Washington State Sues Insurance Agent for Reverse Mortgage Scheme

A Washington insurance company is being sued by the state’s Attorney General’s Office for deceptive sales practices it has allegedly been using to convince elderly homeowners to take out a reverse mortgage and then buy an annuity with the proceeds.

The state filed a suit on Monday against a Bellevue insurance agent and his business partners, saying they preyed on more than 30 senior consumers who were usually widows aged 80 or older. 

Defendants Henry William Dailey, Janet Sparks, and Deborah Higgins of TEAM Services LLC and Team Insurance Services LLC have been selling reverse mortgages, annuities, and living trusts to senior citizens since 2007, the court papers say. 


Although none of these products individually are illegal, the defendants failed to make proper product disclosures, used deceptive sales tactics to sell those financial products, and made unfair representations concerning real estate documents and investment advice, according to the lawsuit. 

The defendants would allegedly persuade seniors to take out a reverse mortgage or refinance an existing one to access the maximum amount of home equity, court documents say, and then convince them to invest their proceeds into annuity products to the defendants’ own financial gain.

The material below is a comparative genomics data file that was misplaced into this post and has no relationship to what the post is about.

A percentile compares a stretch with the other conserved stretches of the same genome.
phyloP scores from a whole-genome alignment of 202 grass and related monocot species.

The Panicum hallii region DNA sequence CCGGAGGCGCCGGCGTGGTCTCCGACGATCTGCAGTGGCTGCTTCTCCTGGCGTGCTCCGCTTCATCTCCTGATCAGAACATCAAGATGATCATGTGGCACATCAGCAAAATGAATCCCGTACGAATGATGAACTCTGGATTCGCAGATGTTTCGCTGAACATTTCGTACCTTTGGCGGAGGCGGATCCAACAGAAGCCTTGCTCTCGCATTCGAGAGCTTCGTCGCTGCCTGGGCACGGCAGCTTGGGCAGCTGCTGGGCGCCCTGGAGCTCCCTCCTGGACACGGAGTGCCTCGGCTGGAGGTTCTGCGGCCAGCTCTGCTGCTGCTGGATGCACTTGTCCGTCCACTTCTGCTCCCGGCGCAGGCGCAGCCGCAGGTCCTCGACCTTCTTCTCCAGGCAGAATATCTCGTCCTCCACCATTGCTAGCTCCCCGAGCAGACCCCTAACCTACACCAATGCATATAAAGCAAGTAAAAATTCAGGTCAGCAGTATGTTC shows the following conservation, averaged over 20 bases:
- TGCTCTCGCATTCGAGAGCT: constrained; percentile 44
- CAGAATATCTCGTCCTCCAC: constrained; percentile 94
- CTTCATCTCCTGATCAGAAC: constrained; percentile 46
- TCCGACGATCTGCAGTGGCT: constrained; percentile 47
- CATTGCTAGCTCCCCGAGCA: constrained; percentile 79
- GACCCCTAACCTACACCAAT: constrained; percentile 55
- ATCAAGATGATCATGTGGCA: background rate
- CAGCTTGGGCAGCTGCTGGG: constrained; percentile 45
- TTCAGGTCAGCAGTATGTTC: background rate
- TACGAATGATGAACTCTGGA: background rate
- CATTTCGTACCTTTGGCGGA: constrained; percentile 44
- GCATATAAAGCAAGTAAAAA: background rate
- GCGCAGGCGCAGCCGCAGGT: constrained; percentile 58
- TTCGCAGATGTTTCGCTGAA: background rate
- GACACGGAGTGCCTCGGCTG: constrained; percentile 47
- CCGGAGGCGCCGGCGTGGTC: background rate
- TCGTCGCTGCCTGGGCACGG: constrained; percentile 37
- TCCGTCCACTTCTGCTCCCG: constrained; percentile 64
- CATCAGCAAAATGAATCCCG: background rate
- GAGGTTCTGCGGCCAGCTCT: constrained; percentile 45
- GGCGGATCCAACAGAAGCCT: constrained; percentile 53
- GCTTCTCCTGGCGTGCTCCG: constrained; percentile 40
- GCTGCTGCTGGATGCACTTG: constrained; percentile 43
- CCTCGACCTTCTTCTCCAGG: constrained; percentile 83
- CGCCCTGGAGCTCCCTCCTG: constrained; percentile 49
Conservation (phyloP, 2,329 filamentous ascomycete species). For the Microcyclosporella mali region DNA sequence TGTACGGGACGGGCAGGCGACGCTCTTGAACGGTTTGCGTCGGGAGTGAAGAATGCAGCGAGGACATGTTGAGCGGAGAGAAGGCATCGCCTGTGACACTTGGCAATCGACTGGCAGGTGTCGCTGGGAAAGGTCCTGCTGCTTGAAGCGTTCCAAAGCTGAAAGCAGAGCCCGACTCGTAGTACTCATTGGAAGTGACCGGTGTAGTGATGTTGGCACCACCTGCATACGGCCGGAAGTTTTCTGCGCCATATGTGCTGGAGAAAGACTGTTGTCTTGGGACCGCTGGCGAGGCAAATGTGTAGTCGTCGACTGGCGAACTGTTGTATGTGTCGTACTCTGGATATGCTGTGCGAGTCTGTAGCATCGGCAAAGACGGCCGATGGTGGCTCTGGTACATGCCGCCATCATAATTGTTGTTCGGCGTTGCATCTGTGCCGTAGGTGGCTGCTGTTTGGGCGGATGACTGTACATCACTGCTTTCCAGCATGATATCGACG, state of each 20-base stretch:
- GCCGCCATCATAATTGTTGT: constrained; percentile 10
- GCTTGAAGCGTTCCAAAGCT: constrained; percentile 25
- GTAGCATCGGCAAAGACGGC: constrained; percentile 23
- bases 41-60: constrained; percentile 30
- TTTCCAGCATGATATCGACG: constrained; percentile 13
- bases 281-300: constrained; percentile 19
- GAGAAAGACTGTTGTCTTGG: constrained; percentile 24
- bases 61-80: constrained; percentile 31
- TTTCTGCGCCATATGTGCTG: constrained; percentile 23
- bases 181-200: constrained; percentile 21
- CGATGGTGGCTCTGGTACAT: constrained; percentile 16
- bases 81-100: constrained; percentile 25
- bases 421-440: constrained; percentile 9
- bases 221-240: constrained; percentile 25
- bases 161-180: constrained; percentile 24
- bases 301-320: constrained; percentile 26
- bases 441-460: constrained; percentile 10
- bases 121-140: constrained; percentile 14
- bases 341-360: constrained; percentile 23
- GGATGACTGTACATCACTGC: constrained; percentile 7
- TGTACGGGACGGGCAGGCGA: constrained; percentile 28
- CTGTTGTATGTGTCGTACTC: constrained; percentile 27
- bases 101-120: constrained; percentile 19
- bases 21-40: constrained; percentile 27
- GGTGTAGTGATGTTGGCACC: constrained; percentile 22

Many times, the defendants would include false information in the annuity applications so they would be approved by insurance companies, says the AGO, and several victims later learned their signatures had been forged on the applications. 

Then, after a year, the defendants would allegedly revisit their victims and convince them to surrender the first annuities to reinvest the money in annuities with a different insurance company—allowing them to again receive additional commissions, while the seniors lost thousands of dollars in surrender penalties. 

As a result of these schemes, the defendants made hundreds of thousands of dollars in commissions from reverse mortgage loans, annuity sales, and estate document sales, despite none of them being licensed attorneys with the ability to create estate documents such as living trusts. 

The AGO is filing for injunctive and other relief under the Consumer Protection Act. 

Written by Alyssa Gerace

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  • Many questions arise. With some date in 2007 as the start of these alleged transactions, did any of them occur after July 29, 2008 (the day before President GW Bush signed HERA into law, assuming some, if not all, of the reverse mortgages were HECMs)? While the number of transactions are not substantial neither are they inconsequential.

    The real question for our little industry becomes what involvement or knowledge did lenders have in these transactions? How our industry handles the situation will speak to Congress and the general public about how we monitor TPO activities (if in fact some of the reverse mortgages were funneled through TPOs) and lenders monitors their retail units.

    So if a fraud mill of this magnitude existed at the point when many industry participants were proclaiming these problems were things of the past, how many other such operations are looming out there in the shadows? Let us not lose sight of the fact that we need a quick industry response condemning any such activities especially where HECMs are involved.

    If these allegations turn out to be true let us hope the participants are prosecuted to the fullest extent of each and every law they violated.

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